How Much Should You Spend On a Tent?


Shopping for a tent these days has never been easier, but in many ways, it’s an overwhelming process. It’s easier because of the large amount of information available to potential buyers to help them make the right choice, but more difficult because of the countless options available. 

How much is a tent, and what are the factors involved? We go over price, size, versatility, weight, and quality to help you make the best decision about the type of tent you need and how much to spend.

When Should I Start Searching For a Tent?

Have a spur of the moment camping trip planned? You’re likely to find a tent, but your options might be limited. The best time to shop for a tent, especially if you want a discount, is in the late fall or early winter.

It’s more important to take your time, do your research, and factor what you need and want in a tent. 

Factors To Consider When Shopping for a Tent

Are you shopping for a camping tent or a canopy tent for events such as a party, wedding or bar mitzvah? 

To make sure that you’re buying one of the best camping tents for you, in addition to thinking about the price, you need to consider some factors:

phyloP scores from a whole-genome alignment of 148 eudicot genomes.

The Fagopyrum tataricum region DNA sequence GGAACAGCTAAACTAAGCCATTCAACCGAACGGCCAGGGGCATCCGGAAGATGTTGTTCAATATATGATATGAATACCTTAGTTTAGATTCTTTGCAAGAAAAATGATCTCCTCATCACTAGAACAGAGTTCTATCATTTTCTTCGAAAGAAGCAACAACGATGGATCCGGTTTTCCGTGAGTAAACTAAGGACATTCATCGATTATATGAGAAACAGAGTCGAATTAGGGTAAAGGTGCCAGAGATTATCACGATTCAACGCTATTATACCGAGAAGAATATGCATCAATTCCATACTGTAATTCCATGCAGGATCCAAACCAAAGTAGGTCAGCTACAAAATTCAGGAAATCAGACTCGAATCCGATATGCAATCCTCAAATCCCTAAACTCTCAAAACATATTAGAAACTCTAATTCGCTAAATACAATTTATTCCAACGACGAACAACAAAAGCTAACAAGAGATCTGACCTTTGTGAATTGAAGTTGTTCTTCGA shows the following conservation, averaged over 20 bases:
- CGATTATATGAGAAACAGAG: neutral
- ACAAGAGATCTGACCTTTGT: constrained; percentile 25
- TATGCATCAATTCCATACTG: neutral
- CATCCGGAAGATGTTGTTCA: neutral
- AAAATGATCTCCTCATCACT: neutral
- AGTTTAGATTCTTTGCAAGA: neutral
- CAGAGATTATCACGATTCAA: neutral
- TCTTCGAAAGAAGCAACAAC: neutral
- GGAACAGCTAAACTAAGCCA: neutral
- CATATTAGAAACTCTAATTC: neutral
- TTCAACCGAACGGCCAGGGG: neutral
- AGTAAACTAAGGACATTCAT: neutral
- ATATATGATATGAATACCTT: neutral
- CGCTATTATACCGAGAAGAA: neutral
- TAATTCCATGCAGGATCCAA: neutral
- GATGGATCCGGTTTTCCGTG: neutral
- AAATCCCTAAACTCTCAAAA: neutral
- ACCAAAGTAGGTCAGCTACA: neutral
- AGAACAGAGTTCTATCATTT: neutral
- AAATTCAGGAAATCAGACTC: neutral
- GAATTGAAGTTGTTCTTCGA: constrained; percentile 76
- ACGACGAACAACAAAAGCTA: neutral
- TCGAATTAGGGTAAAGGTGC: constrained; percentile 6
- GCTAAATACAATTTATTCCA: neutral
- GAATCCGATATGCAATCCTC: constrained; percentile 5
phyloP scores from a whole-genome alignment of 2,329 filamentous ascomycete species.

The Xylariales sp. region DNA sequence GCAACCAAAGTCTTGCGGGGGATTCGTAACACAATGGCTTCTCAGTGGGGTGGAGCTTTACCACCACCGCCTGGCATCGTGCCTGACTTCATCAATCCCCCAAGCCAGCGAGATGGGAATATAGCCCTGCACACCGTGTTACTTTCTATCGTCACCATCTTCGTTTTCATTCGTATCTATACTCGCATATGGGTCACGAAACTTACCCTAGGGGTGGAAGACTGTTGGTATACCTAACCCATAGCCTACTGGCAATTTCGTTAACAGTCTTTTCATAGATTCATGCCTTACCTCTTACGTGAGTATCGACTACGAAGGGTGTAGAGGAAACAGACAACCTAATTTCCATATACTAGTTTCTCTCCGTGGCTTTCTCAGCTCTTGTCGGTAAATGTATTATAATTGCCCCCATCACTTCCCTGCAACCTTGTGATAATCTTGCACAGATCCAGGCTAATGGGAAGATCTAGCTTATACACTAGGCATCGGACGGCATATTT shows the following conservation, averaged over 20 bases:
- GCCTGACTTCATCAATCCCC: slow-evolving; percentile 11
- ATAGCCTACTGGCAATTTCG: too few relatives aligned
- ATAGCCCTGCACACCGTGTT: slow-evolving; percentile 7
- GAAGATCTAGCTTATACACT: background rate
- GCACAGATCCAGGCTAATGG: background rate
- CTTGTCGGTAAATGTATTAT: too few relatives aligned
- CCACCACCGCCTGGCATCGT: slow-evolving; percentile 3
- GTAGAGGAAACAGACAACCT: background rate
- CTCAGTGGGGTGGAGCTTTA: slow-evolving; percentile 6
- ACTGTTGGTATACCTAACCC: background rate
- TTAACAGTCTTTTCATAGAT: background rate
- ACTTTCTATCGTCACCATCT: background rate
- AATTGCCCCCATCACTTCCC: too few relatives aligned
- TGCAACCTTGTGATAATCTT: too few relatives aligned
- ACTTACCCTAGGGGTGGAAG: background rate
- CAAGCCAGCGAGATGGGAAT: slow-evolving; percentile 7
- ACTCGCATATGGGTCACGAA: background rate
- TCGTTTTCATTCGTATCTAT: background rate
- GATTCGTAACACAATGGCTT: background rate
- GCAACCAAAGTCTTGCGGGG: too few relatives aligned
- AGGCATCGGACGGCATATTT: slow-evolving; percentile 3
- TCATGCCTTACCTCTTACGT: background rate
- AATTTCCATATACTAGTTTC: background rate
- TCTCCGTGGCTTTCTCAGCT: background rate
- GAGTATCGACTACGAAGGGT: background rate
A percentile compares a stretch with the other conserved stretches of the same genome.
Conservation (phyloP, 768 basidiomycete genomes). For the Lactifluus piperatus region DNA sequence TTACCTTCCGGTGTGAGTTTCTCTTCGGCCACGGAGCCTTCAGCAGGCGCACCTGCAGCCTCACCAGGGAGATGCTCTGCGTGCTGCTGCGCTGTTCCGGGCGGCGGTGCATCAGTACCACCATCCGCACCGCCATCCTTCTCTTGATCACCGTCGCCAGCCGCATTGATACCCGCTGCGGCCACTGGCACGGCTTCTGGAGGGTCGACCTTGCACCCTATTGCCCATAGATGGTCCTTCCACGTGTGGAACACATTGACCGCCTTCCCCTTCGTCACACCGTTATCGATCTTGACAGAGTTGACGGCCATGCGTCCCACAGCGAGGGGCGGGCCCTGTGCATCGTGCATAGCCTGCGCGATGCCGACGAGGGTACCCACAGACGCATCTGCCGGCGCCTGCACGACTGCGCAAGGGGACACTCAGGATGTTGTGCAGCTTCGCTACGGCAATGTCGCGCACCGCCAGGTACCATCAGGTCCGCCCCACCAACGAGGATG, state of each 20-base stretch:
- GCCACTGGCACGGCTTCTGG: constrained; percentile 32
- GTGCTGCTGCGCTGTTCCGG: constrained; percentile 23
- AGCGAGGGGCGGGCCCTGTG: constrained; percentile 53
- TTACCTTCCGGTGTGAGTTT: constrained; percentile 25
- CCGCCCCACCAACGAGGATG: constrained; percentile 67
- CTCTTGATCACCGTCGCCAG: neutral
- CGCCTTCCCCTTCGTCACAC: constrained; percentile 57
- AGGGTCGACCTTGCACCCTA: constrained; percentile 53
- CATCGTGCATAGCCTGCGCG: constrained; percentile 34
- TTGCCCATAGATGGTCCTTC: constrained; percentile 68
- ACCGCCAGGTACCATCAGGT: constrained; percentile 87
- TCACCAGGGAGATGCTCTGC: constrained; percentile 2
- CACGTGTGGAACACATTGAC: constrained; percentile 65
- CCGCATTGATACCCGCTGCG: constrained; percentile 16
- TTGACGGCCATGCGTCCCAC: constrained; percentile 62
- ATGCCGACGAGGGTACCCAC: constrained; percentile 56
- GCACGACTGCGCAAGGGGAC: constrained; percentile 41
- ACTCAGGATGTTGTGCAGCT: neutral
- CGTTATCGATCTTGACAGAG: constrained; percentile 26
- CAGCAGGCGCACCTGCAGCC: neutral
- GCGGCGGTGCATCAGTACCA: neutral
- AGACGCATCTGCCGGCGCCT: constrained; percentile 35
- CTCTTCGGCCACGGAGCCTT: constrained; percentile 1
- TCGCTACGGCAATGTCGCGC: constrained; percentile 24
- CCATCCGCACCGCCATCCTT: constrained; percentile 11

• Backpacking or campsite camping
  • Summer or winter camping
  • Ease of setup
  • Number of people

The best backpacking tents, for example, are lightweight and relatively easy for one person to set up. They also don’t take up too much space and are designed for quick set up and tear down.

If you are buying a tent for an event rather than camping, you’ll need to consider size, use, ease of setup and other features you might need or want.

What Size Tent Do I Need?

In most cases, the bigger the tent, the more you’ll spend. However, because quality can vary considerably, this is not always the case. 

It’s important to keep in mind that manufacturers list the maximum number of people a tent can accommodate. For example, when they refer to a “four-person tent,” this means four people can sleep in the tent meant for camping, but that is just about all they can do. The people are tightly packed in, which leaves little room for moving around (certainly no living space) and little or no room for stowing or storing equipment and gear. 

Types and Prices of Camping Tents

Since most people looking at tents are searching for something to camp in, here are some of the most common types and the average price range.

Pop-Up Tents